President will decide on Chawla: Law minister
Law minister HR Bhardwaj has that the chief election commissioner’s (CEC) recommendation to remove Navin Chawla from the post of election commissioner was “not binding on the government”. The Congress said the CEC and the BJP were “acting in remarkable tandem”. Nagendar Sharma reports.Updated: Feb 02, 2009, 00:49 IST
Law minister H.R. Bhardwaj said on Sunday that the chief election commissioner’s (CEC) recommendation to remove Navin Chawla from the post of election commissioner was “not binding on the government”. The Congress said the CEC and the BJP were “acting in remarkable tandem”.
<b1>On January 16, CEC N. Gopalaswami wrote to the president, seeking Chawla’s removal. The move found support from the BJP but was slammed by most political parties and constitutional experts as a “political gimmick”.
“The president is the appointing authority for the election commissioners and the decision would be solely hers, on the advice of the cabinet,” Bhardwaj told HT, explaining the government’s position for the first time since the controversy erupted.
“The CEC’s role in the matter begins only if the President seeks a reference from him in the matter of removal of any election commissioner. The Constitution has provided a safeguard for prevention of political interference by making it mandatory for the government to seek a recommendation from the CEC if it wants t o remove any commissioner, but the CEC cannot recommend on his own.”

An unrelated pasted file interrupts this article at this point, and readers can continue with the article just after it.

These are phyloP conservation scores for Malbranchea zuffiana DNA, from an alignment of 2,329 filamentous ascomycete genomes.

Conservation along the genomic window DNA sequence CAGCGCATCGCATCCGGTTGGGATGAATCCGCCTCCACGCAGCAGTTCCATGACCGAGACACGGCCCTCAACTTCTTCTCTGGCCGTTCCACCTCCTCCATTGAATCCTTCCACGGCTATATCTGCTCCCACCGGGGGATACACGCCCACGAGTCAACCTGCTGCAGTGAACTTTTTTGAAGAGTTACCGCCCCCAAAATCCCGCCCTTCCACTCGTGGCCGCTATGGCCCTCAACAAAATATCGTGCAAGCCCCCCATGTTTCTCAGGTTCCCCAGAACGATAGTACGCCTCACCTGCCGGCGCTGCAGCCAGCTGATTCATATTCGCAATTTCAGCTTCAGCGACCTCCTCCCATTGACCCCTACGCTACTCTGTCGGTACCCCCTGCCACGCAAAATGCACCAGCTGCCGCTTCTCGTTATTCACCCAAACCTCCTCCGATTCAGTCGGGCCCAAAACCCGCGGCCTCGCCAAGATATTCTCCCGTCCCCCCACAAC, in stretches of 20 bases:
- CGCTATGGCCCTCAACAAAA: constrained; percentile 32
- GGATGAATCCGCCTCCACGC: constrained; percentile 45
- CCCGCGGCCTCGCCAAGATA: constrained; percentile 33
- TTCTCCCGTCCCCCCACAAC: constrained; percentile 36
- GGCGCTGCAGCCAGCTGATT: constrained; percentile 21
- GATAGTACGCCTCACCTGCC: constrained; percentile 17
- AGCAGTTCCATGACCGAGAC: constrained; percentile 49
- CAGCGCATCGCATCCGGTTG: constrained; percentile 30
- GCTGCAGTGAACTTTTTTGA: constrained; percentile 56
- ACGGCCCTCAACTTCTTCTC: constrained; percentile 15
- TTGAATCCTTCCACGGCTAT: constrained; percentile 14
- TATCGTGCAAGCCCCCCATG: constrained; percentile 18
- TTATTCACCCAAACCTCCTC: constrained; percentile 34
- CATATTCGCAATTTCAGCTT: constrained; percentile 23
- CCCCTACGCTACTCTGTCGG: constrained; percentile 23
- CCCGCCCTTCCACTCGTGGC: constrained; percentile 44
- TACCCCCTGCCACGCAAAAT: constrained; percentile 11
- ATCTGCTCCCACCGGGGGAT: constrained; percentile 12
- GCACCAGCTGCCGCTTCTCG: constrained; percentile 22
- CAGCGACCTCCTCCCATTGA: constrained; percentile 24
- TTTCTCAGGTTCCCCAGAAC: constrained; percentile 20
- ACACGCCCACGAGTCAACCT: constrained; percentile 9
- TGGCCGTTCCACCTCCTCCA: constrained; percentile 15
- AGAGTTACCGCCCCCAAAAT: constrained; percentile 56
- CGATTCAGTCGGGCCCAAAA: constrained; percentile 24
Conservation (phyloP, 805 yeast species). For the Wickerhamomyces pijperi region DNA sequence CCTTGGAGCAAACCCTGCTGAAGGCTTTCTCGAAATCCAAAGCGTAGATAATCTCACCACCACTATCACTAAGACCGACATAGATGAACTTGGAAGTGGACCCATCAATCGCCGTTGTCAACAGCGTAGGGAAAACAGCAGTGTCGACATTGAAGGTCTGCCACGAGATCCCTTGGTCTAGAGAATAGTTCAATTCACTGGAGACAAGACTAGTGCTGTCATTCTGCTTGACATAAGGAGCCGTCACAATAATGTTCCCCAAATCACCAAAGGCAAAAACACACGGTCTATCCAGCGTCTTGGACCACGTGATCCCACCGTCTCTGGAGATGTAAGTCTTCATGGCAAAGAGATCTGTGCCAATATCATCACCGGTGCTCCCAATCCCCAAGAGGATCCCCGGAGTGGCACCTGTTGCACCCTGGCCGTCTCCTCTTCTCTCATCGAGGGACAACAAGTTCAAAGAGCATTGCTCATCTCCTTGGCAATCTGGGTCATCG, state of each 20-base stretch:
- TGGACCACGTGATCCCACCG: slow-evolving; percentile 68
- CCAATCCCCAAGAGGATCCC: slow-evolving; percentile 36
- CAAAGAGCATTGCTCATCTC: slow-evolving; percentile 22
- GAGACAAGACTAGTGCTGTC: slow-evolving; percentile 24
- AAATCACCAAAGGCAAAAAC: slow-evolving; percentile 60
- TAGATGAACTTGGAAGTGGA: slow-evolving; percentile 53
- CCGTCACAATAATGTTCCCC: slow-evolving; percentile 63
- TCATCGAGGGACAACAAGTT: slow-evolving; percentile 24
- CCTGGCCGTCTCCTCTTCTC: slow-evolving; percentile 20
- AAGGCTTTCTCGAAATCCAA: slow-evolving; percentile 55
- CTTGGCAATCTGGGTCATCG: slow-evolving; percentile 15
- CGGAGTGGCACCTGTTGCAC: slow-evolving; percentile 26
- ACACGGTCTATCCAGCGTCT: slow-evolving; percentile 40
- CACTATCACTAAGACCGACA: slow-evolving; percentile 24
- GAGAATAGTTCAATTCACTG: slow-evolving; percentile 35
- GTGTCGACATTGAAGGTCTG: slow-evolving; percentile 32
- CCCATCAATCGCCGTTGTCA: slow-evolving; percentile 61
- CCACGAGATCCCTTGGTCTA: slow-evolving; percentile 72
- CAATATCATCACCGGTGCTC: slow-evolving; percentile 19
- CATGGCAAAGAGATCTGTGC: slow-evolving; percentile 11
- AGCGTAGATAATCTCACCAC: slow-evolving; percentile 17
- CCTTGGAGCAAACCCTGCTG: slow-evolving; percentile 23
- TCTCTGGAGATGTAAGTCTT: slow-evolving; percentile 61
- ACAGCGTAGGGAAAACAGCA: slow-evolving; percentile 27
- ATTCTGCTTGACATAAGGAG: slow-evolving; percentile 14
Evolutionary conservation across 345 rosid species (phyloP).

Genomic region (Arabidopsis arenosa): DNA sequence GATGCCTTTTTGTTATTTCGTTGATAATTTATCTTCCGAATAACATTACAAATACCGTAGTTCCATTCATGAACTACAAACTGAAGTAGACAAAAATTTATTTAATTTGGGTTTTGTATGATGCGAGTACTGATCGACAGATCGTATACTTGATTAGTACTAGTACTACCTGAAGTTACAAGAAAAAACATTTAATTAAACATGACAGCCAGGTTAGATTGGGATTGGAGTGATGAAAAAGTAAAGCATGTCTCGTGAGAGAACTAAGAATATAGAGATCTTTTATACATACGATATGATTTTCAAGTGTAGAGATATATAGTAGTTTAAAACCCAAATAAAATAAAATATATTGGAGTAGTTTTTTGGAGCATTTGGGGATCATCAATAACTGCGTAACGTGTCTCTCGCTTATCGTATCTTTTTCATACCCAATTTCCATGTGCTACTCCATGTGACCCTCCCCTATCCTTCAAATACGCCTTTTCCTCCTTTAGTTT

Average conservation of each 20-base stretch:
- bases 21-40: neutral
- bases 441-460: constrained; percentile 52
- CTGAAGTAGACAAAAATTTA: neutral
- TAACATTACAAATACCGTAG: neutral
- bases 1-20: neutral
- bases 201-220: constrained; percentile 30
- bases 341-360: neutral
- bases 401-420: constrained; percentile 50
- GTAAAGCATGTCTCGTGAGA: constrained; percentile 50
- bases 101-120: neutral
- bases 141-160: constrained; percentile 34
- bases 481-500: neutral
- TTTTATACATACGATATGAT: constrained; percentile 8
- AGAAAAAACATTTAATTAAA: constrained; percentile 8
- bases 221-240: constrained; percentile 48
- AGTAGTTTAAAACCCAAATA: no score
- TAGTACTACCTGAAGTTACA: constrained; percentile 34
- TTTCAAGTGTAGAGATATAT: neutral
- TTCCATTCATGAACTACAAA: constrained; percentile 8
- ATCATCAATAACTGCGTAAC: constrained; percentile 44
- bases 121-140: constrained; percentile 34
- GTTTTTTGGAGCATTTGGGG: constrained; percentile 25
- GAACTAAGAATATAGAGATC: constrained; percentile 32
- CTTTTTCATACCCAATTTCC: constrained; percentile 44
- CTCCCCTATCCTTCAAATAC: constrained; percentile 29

But Bhardwaj said the government was examining the CEC’s recommendation. “The timing and motive need to be taken into account.”
His view echoed the one taken by B.B. Tandon, Gopalaswami’s predecessor, in an affidavit in the Supreme Court (SC), which was hearing a BJP petition for removing Chawla. “The CEC could not act on his own on such a complaint and must await a reference from the President,” he had said.
Gopalaswami later told the SC that the CEC had suo motu power to recommend the removal of a commissioner.
Congress spokesperson Abhishek Singhvi, said: “Apart from the CEC and the BJP, no one shares the view that the CEC can suo motu recommend the removal of a commissioner.”
Singhvi said the sequence of events was “telling and alarming”. “The BJP first complained to the government against Chawla and then moved the SC where it got nothing,” he said. “From 2005 to 2007, the CEC remained silent and suddenly claimed in the SC that he can decide upon the continuance of other commissioners. The BJP, unable to convince the SC, withdrew the petition and approached the CEC. The CEC did not say anything for another 24 months. Suddenly, two months before the general election, he recommended the removal of Chawla. And then the BJP said his recommendation is binding on the government. A bystander would think the BJP and the CEC are acting in tandem.”
“We did not grudge the fact that Gopalaswami was appointed home secretary, and subsequently election commissioner, by L.K. Advani. The incumbent government — not the opposition — has the power to do that.”
Singhvi said despite some “questionable decisions” of the commission headed by Gopalaswami, the Congress had deferred to its authority.“For instance, Himachal CM was not consulted while announcing elections, that too four months before the expiry of the state legislature,” he said.